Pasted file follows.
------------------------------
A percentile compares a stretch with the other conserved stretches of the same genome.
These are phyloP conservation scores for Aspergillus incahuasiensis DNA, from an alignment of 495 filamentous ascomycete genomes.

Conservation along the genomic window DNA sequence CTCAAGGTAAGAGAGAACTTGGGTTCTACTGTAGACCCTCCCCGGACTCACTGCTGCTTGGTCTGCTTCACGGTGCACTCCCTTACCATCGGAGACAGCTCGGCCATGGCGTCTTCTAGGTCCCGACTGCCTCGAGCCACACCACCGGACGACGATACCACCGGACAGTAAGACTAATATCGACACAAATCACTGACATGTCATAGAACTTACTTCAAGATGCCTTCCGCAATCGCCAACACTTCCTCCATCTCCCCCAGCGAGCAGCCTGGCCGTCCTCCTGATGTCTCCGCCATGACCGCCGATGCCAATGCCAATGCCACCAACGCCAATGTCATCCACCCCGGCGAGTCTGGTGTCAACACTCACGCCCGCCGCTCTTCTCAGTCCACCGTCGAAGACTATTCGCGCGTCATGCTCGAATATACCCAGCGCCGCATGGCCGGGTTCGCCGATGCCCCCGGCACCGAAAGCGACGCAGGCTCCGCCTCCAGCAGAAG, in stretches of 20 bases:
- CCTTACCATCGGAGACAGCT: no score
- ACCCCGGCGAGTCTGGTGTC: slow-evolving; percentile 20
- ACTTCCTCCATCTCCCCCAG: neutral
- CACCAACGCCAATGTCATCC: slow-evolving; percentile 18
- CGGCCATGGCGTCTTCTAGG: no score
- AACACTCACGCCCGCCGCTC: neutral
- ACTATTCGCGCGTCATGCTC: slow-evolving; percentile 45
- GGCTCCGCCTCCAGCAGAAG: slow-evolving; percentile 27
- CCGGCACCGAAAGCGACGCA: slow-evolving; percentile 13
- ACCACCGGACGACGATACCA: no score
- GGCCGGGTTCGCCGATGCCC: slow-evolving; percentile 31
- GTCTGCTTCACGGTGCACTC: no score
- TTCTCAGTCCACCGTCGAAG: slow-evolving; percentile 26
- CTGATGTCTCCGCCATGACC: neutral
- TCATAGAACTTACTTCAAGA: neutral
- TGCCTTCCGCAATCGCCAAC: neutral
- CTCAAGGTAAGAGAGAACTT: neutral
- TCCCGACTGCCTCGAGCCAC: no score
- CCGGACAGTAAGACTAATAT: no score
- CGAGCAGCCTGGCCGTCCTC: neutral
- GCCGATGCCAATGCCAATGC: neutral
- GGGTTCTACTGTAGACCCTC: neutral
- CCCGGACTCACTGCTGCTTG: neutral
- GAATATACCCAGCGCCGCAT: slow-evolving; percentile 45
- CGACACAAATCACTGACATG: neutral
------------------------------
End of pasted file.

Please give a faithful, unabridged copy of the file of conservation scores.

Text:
A percentile compares a stretch with the other conserved stretches of the same genome.
These are phyloP conservation scores for Aspergillus incahuasiensis DNA, from an alignment of 495 filamentous ascomycete genomes.

Conservation along the genomic window DNA sequence CTCAAGGTAAGAGAGAACTTGGGTTCTACTGTAGACCCTCCCCGGACTCACTGCTGCTTGGTCTGCTTCACGGTGCACTCCCTTACCATCGGAGACAGCTCGGCCATGGCGTCTTCTAGGTCCCGACTGCCTCGAGCCACACCACCGGACGACGATACCACCGGACAGTAAGACTAATATCGACACAAATCACTGACATGTCATAGAACTTACTTCAAGATGCCTTCCGCAATCGCCAACACTTCCTCCATCTCCCCCAGCGAGCAGCCTGGCCGTCCTCCTGATGTCTCCGCCATGACCGCCGATGCCAATGCCAATGCCACCAACGCCAATGTCATCCACCCCGGCGAGTCTGGTGTCAACACTCACGCCCGCCGCTCTTCTCAGTCCACCGTCGAAGACTATTCGCGCGTCATGCTCGAATATACCCAGCGCCGCATGGCCGGGTTCGCCGATGCCCCCGGCACCGAAAGCGACGCAGGCTCCGCCTCCAGCAGAAG, in stretches of 20 bases:
- CCTTACCATCGGAGACAGCT: no score
- ACCCCGGCGAGTCTGGTGTC: slow-evolving; percentile 20
- ACTTCCTCCATCTCCCCCAG: neutral
- CACCAACGCCAATGTCATCC: slow-evolving; percentile 18
- CGGCCATGGCGTCTTCTAGG: no score
- AACACTCACGCCCGCCGCTC: neutral
- ACTATTCGCGCGTCATGCTC: slow-evolving; percentile 45
- GGCTCCGCCTCCAGCAGAAG: slow-evolving; percentile 27
- CCGGCACCGAAAGCGACGCA: slow-evolving; percentile 13
- ACCACCGGACGACGATACCA: no score
- GGCCGGGTTCGCCGATGCCC: slow-evolving; percentile 31
- GTCTGCTTCACGGTGCACTC: no score
- TTCTCAGTCCACCGTCGAAG: slow-evolving; percentile 26
- CTGATGTCTCCGCCATGACC: neutral
- TCATAGAACTTACTTCAAGA: neutral
- TGCCTTCCGCAATCGCCAAC: neutral
- CTCAAGGTAAGAGAGAACTT: neutral
- TCCCGACTGCCTCGAGCCAC: no score
- CCGGACAGTAAGACTAATAT: no score
- CGAGCAGCCTGGCCGTCCTC: neutral
- GCCGATGCCAATGCCAATGC: neutral
- GGGTTCTACTGTAGACCCTC: neutral
- CCCGGACTCACTGCTGCTTG: neutral
- GAATATACCCAGCGCCGCAT: slow-evolving; percentile 45
- CGACACAAATCACTGACATG: neutral